In 1967, the Supreme Court held that admitting the results of an unnecessarily suggestive police identification procedure could violate a defendant’s right to due process. Over the next decade, several rulings narrowed and clarified the standard into the Brathwaite test, which remains in use today. This test allows the admission of identifications obtained through unnecessarily suggestive procedures if a court finds the identification to nonetheless be reliable. Applying the test requires courts to rule on a procedure’s necessity, its suggestiveness, and the resulting identification’s reliability. Making these determinations forces courts to grapple with intertwined questions of law and fact—questions whose answers have changed with advances in the scientific understanding of memory. The most commonly used type of suggestive procedure, known as a showup, involves a witness viewing a single suspect for identification. Although showup procedures can be useful when a lineup or photo array is not feasible, showups significantly increase misidentifications because the procedure implicitly tells a witness who the police believe is guilty, rendering the technique inherently suggestive. Further, because showups do not test a witness’s memory, they cannot safeguard against a mistaken witness, like a lineup can. To help courts avoid the difficult task of analyzing showup identifications for reliability, this Note proposes a simplified test for admitting them, arguing that courts may look to a showup’s necessity as the sole determining factor of admissibility. By considering the interplay of increased scientific understanding with existing law, this Note demonstrates that the proposed simplification is not only sound policy but is also permissible and advisable under current Supreme Court doctrine.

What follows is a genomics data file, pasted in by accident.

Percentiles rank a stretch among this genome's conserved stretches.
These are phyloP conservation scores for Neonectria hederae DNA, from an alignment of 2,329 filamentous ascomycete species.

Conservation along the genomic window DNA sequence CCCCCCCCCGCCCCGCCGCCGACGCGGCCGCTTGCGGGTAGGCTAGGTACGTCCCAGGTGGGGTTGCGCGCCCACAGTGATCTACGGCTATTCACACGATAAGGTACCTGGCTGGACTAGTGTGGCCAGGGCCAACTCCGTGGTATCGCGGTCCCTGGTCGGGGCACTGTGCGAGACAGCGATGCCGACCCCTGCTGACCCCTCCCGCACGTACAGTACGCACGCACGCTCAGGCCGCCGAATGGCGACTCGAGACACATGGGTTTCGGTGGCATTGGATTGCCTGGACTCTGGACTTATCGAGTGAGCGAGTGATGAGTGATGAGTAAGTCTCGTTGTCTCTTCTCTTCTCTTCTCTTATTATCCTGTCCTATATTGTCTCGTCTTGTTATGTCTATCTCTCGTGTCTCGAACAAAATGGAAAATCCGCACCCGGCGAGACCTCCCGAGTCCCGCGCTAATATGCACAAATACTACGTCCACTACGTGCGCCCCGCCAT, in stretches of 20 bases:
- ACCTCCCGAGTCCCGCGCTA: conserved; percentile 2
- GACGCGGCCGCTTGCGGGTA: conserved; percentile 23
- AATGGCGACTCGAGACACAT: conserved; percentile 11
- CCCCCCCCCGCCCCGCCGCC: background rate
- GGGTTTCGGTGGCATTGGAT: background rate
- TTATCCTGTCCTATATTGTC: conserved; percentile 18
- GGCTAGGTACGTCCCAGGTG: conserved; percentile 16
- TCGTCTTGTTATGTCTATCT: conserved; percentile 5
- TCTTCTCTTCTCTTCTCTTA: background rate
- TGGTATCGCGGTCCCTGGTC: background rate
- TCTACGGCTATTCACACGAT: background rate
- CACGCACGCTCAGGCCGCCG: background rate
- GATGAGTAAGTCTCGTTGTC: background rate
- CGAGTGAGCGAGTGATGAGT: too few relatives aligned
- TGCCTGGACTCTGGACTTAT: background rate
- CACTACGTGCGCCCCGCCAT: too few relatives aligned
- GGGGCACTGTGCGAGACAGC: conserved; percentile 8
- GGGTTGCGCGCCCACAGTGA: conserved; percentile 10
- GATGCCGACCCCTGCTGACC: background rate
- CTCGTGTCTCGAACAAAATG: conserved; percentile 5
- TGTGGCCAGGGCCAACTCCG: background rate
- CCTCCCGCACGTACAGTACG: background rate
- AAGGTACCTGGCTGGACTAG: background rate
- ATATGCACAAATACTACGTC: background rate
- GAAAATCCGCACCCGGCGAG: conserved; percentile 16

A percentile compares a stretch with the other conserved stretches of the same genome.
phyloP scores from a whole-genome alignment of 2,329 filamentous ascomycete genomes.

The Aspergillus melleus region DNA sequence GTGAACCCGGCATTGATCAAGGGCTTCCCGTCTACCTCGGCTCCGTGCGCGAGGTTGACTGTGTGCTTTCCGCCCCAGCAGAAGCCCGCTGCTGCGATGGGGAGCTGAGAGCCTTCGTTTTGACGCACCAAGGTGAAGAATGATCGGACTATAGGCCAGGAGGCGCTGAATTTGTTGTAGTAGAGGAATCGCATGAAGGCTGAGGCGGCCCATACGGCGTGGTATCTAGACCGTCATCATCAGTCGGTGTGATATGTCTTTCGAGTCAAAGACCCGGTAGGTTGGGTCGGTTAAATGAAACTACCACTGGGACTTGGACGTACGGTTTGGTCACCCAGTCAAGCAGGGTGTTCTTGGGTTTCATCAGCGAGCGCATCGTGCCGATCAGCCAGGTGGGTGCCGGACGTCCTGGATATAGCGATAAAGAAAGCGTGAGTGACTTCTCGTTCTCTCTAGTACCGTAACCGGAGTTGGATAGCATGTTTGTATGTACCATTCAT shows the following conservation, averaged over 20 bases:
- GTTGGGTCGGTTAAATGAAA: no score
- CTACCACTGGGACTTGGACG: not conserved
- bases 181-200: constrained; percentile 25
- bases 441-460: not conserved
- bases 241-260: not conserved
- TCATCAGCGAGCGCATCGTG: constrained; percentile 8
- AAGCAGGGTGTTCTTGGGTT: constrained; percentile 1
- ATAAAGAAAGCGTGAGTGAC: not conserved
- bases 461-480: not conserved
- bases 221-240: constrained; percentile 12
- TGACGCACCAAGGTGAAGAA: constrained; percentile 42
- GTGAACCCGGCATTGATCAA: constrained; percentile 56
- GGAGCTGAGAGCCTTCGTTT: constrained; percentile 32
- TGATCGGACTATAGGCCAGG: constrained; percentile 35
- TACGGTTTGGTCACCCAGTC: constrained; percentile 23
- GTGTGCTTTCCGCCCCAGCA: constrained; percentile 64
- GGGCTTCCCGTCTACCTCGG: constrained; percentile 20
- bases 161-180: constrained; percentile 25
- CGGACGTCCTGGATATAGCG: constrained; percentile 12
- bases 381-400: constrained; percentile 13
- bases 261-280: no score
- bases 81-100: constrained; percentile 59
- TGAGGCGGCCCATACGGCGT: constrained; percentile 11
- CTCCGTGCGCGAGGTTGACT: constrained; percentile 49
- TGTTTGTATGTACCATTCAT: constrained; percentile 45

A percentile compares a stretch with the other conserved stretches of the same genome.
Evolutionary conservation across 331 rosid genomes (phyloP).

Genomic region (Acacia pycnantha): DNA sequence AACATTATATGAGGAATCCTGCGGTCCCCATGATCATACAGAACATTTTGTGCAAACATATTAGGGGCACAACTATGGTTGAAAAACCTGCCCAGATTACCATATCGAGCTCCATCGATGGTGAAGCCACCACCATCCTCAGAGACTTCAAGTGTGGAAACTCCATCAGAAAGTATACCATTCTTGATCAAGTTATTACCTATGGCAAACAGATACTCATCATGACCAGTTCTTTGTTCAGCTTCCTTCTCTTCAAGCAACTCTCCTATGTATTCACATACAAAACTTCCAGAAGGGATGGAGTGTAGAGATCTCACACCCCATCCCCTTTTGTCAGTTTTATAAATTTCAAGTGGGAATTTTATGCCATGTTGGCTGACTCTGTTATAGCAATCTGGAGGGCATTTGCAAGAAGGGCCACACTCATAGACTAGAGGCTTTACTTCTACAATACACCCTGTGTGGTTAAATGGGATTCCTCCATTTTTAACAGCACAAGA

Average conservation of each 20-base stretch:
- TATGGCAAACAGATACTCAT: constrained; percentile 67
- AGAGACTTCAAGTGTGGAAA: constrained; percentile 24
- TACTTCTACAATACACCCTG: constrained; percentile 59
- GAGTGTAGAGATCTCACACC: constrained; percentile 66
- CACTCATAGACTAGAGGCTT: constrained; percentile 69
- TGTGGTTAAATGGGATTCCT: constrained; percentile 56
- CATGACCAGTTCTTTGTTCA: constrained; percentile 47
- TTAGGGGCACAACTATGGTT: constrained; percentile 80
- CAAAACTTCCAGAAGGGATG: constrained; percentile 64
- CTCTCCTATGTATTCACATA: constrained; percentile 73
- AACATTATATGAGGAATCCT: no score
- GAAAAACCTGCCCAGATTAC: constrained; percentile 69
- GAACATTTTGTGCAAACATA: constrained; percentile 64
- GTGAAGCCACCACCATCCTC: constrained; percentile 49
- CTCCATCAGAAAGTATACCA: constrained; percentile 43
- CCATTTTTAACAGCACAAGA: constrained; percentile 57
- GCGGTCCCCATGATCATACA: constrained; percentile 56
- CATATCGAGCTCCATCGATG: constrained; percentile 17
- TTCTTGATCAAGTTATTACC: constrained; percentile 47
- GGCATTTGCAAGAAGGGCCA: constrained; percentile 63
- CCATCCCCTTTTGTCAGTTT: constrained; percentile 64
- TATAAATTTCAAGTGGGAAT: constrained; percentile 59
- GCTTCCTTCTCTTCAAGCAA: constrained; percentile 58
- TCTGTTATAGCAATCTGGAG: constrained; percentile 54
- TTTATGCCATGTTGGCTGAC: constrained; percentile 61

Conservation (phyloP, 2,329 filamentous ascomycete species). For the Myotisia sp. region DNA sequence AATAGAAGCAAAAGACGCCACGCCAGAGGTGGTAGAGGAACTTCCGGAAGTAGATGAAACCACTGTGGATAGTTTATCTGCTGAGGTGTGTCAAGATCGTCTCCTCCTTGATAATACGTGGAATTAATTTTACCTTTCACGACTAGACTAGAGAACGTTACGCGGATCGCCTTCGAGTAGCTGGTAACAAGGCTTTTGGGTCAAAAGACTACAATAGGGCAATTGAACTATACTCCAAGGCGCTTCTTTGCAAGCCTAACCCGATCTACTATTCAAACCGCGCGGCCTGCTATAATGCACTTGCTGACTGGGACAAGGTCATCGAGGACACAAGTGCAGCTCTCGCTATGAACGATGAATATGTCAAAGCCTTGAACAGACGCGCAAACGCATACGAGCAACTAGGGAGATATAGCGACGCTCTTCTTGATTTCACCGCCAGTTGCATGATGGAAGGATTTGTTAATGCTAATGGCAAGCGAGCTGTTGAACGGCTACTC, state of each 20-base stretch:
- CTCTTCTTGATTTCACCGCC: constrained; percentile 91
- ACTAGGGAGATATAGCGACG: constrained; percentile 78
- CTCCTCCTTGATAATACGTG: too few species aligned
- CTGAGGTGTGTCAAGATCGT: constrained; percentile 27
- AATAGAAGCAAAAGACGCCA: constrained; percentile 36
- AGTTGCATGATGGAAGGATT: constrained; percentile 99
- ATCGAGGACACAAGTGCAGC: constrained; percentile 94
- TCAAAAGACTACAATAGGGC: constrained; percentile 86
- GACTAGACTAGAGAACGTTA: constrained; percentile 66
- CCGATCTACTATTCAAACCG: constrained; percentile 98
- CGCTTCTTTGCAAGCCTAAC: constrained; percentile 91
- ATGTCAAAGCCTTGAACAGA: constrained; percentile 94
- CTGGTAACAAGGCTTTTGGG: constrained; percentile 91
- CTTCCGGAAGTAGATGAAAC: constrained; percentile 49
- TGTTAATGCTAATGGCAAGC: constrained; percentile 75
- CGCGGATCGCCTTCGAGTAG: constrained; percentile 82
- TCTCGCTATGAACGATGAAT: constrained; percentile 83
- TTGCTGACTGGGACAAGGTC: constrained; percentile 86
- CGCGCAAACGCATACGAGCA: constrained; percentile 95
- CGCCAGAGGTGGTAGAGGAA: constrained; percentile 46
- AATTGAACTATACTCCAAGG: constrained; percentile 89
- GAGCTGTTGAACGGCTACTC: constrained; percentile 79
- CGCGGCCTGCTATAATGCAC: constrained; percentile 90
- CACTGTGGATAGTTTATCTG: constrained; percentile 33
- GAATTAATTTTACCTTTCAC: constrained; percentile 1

Law Enforcement and Corrections
- Journal title
Boston College Law Review
- Date submitted
6 September 2022